It actually went very smoothly for me. But I could in no way have used my original struts. And when I say original I mean 168,000 mile units. They were so rusted and blistered it looked like the strut bolt flanges would crumble if you so much as breathed on them. Trash.
Would you have reused these? Pictured: the blistered lower strut flanges.
168,000 miles on this unit. Time to retire it. As painful as it was the "new" struts were cut open and the guts removed.
So I had to find a set of reasonably good OE struts to use as the housings. Lucky for me I found a pair of very low mileage (>1000 miles) front struts for $60. With these in hand they were opened up and the Koni’s installed. The GC springs and perches were installed and the OE bump stops cut and reused. All was bolted up to the Cusco camber plates and they were ready to go on the car. But first the bushings. Prothane provides lower control arm bushings for the front suspension. So the old bushings were cut, hacked, sawed, and pressed out of the lower control arms. I was able to remove the old bushings and install the new bushings with just my bench vice as a press. Success. With bushings in place, the whole package was reassembled. Oh and while the front end was apart I installed Prothane urethane front say bar bushings.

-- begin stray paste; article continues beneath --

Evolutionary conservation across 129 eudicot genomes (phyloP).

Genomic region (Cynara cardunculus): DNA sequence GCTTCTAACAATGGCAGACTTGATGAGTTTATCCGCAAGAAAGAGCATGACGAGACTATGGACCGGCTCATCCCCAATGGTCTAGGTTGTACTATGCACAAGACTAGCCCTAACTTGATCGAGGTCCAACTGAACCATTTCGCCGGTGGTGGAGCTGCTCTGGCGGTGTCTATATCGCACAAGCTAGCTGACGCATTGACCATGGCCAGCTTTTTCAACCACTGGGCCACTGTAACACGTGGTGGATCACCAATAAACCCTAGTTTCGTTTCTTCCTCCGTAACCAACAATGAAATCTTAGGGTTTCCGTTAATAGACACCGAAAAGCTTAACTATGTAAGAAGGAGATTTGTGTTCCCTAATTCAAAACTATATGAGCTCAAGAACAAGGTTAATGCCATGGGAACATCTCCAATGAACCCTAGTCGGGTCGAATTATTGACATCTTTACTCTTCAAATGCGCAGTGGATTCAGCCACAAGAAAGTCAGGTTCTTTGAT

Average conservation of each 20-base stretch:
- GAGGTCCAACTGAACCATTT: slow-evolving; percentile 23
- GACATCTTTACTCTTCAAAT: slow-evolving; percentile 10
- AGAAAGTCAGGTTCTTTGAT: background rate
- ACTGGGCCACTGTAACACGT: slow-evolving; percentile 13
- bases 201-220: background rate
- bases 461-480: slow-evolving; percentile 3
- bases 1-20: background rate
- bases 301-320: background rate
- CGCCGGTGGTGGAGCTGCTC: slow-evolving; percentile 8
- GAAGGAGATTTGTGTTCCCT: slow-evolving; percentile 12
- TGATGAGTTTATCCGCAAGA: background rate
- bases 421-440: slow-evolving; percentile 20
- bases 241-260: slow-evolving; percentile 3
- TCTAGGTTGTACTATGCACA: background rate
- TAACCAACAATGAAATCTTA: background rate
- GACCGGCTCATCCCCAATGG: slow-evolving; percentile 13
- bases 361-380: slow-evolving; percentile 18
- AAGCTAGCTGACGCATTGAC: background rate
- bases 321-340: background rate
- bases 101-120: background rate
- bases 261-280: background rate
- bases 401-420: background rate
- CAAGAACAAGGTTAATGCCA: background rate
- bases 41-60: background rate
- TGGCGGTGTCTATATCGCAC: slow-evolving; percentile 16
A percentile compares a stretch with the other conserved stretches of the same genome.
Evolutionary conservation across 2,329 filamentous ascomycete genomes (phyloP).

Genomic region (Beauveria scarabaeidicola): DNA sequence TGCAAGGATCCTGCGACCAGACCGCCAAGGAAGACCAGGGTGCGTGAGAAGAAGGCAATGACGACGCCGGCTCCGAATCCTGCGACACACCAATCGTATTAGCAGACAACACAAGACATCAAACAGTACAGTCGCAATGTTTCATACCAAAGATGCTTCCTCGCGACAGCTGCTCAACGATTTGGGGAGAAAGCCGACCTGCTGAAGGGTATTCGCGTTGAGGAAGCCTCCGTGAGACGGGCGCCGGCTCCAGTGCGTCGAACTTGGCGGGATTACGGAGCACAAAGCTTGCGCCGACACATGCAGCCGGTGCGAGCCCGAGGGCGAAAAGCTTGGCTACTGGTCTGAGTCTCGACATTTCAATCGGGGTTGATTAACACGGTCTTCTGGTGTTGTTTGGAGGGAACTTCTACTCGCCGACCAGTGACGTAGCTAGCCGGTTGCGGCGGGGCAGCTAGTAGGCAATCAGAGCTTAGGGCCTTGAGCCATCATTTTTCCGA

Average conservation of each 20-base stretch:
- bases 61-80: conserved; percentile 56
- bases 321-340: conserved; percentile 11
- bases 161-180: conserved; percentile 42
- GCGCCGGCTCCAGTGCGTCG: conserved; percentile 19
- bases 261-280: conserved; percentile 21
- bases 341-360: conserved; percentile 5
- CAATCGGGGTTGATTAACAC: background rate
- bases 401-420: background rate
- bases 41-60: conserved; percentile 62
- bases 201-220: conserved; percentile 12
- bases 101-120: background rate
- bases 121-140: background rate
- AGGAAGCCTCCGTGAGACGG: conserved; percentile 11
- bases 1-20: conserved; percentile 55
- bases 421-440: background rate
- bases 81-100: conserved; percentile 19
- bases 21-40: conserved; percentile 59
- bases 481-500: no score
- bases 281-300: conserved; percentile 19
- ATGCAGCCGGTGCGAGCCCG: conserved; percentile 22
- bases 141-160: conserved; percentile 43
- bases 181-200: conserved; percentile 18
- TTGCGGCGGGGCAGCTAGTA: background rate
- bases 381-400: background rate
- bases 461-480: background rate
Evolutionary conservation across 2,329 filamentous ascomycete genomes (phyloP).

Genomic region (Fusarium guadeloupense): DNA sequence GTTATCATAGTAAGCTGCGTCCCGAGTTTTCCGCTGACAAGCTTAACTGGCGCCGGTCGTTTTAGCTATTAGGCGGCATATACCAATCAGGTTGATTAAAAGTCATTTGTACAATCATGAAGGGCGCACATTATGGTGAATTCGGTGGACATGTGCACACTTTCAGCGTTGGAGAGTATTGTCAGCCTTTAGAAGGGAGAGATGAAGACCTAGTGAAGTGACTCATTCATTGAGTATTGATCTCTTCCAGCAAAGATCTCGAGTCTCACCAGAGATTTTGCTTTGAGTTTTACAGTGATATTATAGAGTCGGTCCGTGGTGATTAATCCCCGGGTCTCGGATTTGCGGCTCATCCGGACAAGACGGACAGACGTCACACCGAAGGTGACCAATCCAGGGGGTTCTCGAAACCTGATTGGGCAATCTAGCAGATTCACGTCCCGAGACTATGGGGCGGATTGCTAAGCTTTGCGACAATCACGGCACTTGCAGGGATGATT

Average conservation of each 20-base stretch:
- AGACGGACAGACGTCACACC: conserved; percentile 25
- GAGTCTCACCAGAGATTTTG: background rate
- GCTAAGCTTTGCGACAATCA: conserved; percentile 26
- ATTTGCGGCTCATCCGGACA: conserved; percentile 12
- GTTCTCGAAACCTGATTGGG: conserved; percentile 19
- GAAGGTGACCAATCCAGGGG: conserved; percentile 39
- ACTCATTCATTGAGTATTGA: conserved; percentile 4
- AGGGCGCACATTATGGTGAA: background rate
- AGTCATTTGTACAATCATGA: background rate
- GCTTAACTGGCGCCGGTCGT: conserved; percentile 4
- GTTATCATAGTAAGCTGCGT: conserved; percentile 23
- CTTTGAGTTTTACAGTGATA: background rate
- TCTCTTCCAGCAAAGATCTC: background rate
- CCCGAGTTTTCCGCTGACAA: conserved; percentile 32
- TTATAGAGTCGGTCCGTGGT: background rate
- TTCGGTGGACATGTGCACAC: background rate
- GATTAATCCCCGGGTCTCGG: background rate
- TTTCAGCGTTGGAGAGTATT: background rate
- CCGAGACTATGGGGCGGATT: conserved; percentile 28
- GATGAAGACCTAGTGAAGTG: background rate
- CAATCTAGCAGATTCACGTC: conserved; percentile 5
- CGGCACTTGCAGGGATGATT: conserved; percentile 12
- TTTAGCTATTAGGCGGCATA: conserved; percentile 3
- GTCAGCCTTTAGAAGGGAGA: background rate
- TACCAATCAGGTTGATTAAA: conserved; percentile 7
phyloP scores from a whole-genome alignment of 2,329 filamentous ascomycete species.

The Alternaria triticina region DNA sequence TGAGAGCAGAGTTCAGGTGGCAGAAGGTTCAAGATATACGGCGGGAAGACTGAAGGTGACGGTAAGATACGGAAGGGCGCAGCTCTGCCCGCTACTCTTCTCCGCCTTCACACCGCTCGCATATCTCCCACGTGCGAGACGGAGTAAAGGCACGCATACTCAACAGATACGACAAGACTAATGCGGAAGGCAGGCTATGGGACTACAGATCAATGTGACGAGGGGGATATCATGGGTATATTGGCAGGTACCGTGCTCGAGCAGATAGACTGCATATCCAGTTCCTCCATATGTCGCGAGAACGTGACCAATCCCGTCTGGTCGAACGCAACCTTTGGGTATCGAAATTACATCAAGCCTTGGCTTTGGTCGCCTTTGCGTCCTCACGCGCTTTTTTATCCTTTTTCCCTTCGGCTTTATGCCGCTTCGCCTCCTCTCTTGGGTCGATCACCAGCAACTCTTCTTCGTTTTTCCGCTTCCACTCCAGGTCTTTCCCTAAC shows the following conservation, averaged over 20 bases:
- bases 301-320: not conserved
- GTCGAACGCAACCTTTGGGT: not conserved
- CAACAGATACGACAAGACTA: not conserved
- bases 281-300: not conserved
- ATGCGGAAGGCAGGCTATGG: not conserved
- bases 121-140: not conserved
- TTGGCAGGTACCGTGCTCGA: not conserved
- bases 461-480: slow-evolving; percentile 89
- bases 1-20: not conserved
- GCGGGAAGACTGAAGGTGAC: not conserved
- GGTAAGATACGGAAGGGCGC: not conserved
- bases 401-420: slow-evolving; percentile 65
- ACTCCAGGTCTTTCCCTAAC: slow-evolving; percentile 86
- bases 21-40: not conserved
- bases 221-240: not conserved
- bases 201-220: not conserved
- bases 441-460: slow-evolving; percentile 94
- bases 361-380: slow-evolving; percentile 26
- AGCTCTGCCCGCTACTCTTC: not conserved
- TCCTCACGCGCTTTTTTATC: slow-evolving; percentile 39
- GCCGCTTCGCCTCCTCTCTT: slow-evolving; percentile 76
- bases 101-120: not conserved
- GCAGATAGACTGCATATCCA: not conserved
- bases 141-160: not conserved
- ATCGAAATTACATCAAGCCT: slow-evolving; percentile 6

The installed new front strut assembly. Cusco adjustable camber plates [to be replaced by GC plates later].
The rear suspension on the other hand proved to be much more challenging. First off the rear lower control arm removal requires pretty much disassembling the entire rear end of the car. Disconnect sway bar, unbolt brake caliper from hub, remove brake rotor, cut off brake rotor splash shields, disconnect toe links, press out axle half shaft from hub, remove shock absorber assembly, unbolt hub from lower control arm, and then and only then can you unbolt and remove the monstrous lower control arm to replace that single bushing. And removing the lower control arm is no mean feat either. The camber bolt hits the chassis before it is out far enough to allow removal of the lower control arm. Lots of angling, busted knuckles, and cursing and swearing are involved here before the control arm cries uncle. In the process of doing this whole rear suspension exercise I snapped only two bolts, which required drilling and retapping the holes. I did use almost a whole can of PB Blaster. And unfortunately I did notice a very loose toe link ball joint. What a pain.